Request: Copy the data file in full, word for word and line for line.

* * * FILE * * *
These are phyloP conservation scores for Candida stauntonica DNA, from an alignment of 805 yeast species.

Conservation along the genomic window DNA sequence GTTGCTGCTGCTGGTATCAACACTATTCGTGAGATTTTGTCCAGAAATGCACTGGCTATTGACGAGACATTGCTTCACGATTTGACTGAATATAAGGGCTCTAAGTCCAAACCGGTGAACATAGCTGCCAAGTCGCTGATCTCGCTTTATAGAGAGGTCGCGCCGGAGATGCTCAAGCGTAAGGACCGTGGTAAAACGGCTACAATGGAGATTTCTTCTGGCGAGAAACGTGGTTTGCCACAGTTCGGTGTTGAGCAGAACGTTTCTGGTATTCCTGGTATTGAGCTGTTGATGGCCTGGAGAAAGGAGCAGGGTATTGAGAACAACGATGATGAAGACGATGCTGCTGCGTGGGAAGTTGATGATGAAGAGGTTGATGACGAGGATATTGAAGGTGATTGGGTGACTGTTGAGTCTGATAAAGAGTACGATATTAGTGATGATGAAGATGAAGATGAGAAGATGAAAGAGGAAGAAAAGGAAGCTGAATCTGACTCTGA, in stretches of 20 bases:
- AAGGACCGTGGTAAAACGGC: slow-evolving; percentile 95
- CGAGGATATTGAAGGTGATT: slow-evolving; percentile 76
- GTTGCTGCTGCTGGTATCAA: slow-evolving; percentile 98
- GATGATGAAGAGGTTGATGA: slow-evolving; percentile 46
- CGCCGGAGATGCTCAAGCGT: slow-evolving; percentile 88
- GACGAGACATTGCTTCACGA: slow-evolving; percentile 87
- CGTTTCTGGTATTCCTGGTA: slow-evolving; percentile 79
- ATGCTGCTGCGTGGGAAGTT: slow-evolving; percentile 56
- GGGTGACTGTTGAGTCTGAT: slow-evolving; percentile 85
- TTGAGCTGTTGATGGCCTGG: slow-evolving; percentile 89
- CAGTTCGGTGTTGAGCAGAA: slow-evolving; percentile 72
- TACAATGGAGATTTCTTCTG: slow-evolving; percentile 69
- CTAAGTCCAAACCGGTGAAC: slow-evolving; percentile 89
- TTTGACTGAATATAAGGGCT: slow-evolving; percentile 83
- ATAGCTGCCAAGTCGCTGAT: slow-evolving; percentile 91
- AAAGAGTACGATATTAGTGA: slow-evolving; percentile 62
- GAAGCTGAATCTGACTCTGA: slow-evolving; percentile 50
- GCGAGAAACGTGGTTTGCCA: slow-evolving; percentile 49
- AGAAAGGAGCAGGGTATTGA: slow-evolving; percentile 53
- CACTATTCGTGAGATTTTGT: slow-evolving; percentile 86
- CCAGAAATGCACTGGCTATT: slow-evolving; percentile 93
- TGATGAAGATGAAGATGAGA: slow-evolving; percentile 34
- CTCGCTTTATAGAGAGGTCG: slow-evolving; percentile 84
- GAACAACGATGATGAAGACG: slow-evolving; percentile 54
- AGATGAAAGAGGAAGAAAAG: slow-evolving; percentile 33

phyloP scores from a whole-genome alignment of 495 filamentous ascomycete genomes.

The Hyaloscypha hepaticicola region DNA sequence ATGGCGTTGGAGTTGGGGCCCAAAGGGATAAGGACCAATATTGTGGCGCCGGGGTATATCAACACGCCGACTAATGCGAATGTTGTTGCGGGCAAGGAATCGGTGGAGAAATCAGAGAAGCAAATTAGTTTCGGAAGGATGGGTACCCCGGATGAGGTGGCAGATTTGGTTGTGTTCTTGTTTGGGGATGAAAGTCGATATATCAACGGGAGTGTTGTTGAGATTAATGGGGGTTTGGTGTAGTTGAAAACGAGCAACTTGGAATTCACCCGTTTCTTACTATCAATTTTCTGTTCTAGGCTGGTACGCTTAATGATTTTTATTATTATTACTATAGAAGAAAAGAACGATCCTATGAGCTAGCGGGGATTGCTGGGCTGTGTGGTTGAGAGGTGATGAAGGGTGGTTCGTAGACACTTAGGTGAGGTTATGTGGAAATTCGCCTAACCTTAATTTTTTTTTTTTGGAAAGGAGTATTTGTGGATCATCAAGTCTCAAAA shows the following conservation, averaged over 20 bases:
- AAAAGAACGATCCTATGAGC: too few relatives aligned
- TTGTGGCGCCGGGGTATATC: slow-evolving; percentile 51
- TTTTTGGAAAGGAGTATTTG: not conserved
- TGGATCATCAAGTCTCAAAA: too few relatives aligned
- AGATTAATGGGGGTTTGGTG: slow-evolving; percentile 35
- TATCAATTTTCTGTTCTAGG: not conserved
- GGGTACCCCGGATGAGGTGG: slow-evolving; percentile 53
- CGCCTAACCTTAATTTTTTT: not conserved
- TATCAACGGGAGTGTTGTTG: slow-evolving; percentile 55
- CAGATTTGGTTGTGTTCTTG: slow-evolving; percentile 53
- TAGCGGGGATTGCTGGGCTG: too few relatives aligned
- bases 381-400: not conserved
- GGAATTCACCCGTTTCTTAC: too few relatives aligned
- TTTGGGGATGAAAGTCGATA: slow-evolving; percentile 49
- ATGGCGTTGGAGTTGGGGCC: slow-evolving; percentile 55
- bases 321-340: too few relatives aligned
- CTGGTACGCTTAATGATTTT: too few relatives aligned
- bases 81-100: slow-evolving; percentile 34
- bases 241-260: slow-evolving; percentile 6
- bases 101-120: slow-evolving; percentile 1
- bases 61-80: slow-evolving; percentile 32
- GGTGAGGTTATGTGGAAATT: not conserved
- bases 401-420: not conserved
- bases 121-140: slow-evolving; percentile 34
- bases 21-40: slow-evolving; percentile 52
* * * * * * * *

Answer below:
These are phyloP conservation scores for Candida stauntonica DNA, from an alignment of 805 yeast species.

Conservation along the genomic window DNA sequence GTTGCTGCTGCTGGTATCAACACTATTCGTGAGATTTTGTCCAGAAATGCACTGGCTATTGACGAGACATTGCTTCACGATTTGACTGAATATAAGGGCTCTAAGTCCAAACCGGTGAACATAGCTGCCAAGTCGCTGATCTCGCTTTATAGAGAGGTCGCGCCGGAGATGCTCAAGCGTAAGGACCGTGGTAAAACGGCTACAATGGAGATTTCTTCTGGCGAGAAACGTGGTTTGCCACAGTTCGGTGTTGAGCAGAACGTTTCTGGTATTCCTGGTATTGAGCTGTTGATGGCCTGGAGAAAGGAGCAGGGTATTGAGAACAACGATGATGAAGACGATGCTGCTGCGTGGGAAGTTGATGATGAAGAGGTTGATGACGAGGATATTGAAGGTGATTGGGTGACTGTTGAGTCTGATAAAGAGTACGATATTAGTGATGATGAAGATGAAGATGAGAAGATGAAAGAGGAAGAAAAGGAAGCTGAATCTGACTCTGA, in stretches of 20 bases:
- AAGGACCGTGGTAAAACGGC: slow-evolving; percentile 95
- CGAGGATATTGAAGGTGATT: slow-evolving; percentile 76
- GTTGCTGCTGCTGGTATCAA: slow-evolving; percentile 98
- GATGATGAAGAGGTTGATGA: slow-evolving; percentile 46
- CGCCGGAGATGCTCAAGCGT: slow-evolving; percentile 88
- GACGAGACATTGCTTCACGA: slow-evolving; percentile 87
- CGTTTCTGGTATTCCTGGTA: slow-evolving; percentile 79
- ATGCTGCTGCGTGGGAAGTT: slow-evolving; percentile 56
- GGGTGACTGTTGAGTCTGAT: slow-evolving; percentile 85
- TTGAGCTGTTGATGGCCTGG: slow-evolving; percentile 89
- CAGTTCGGTGTTGAGCAGAA: slow-evolving; percentile 72
- TACAATGGAGATTTCTTCTG: slow-evolving; percentile 69
- CTAAGTCCAAACCGGTGAAC: slow-evolving; percentile 89
- TTTGACTGAATATAAGGGCT: slow-evolving; percentile 83
- ATAGCTGCCAAGTCGCTGAT: slow-evolving; percentile 91
- AAAGAGTACGATATTAGTGA: slow-evolving; percentile 62
- GAAGCTGAATCTGACTCTGA: slow-evolving; percentile 50
- GCGAGAAACGTGGTTTGCCA: slow-evolving; percentile 49
- AGAAAGGAGCAGGGTATTGA: slow-evolving; percentile 53
- CACTATTCGTGAGATTTTGT: slow-evolving; percentile 86
- CCAGAAATGCACTGGCTATT: slow-evolving; percentile 93
- TGATGAAGATGAAGATGAGA: slow-evolving; percentile 34
- CTCGCTTTATAGAGAGGTCG: slow-evolving; percentile 84
- GAACAACGATGATGAAGACG: slow-evolving; percentile 54
- AGATGAAAGAGGAAGAAAAG: slow-evolving; percentile 33

phyloP scores from a whole-genome alignment of 495 filamentous ascomycete genomes.

The Hyaloscypha hepaticicola region DNA sequence ATGGCGTTGGAGTTGGGGCCCAAAGGGATAAGGACCAATATTGTGGCGCCGGGGTATATCAACACGCCGACTAATGCGAATGTTGTTGCGGGCAAGGAATCGGTGGAGAAATCAGAGAAGCAAATTAGTTTCGGAAGGATGGGTACCCCGGATGAGGTGGCAGATTTGGTTGTGTTCTTGTTTGGGGATGAAAGTCGATATATCAACGGGAGTGTTGTTGAGATTAATGGGGGTTTGGTGTAGTTGAAAACGAGCAACTTGGAATTCACCCGTTTCTTACTATCAATTTTCTGTTCTAGGCTGGTACGCTTAATGATTTTTATTATTATTACTATAGAAGAAAAGAACGATCCTATGAGCTAGCGGGGATTGCTGGGCTGTGTGGTTGAGAGGTGATGAAGGGTGGTTCGTAGACACTTAGGTGAGGTTATGTGGAAATTCGCCTAACCTTAATTTTTTTTTTTTGGAAAGGAGTATTTGTGGATCATCAAGTCTCAAAA shows the following conservation, averaged over 20 bases:
- AAAAGAACGATCCTATGAGC: too few relatives aligned
- TTGTGGCGCCGGGGTATATC: slow-evolving; percentile 51
- TTTTTGGAAAGGAGTATTTG: not conserved
- TGGATCATCAAGTCTCAAAA: too few relatives aligned
- AGATTAATGGGGGTTTGGTG: slow-evolving; percentile 35
- TATCAATTTTCTGTTCTAGG: not conserved
- GGGTACCCCGGATGAGGTGG: slow-evolving; percentile 53
- CGCCTAACCTTAATTTTTTT: not conserved
- TATCAACGGGAGTGTTGTTG: slow-evolving; percentile 55
- CAGATTTGGTTGTGTTCTTG: slow-evolving; percentile 53
- TAGCGGGGATTGCTGGGCTG: too few relatives aligned
- bases 381-400: not conserved
- GGAATTCACCCGTTTCTTAC: too few relatives aligned
- TTTGGGGATGAAAGTCGATA: slow-evolving; percentile 49
- ATGGCGTTGGAGTTGGGGCC: slow-evolving; percentile 55
- bases 321-340: too few relatives aligned
- CTGGTACGCTTAATGATTTT: too few relatives aligned
- bases 81-100: slow-evolving; percentile 34
- bases 241-260: slow-evolving; percentile 6
- bases 101-120: slow-evolving; percentile 1
- bases 61-80: slow-evolving; percentile 32
- GGTGAGGTTATGTGGAAATT: not conserved
- bases 401-420: not conserved
- bases 121-140: slow-evolving; percentile 34
- bases 21-40: slow-evolving; percentile 52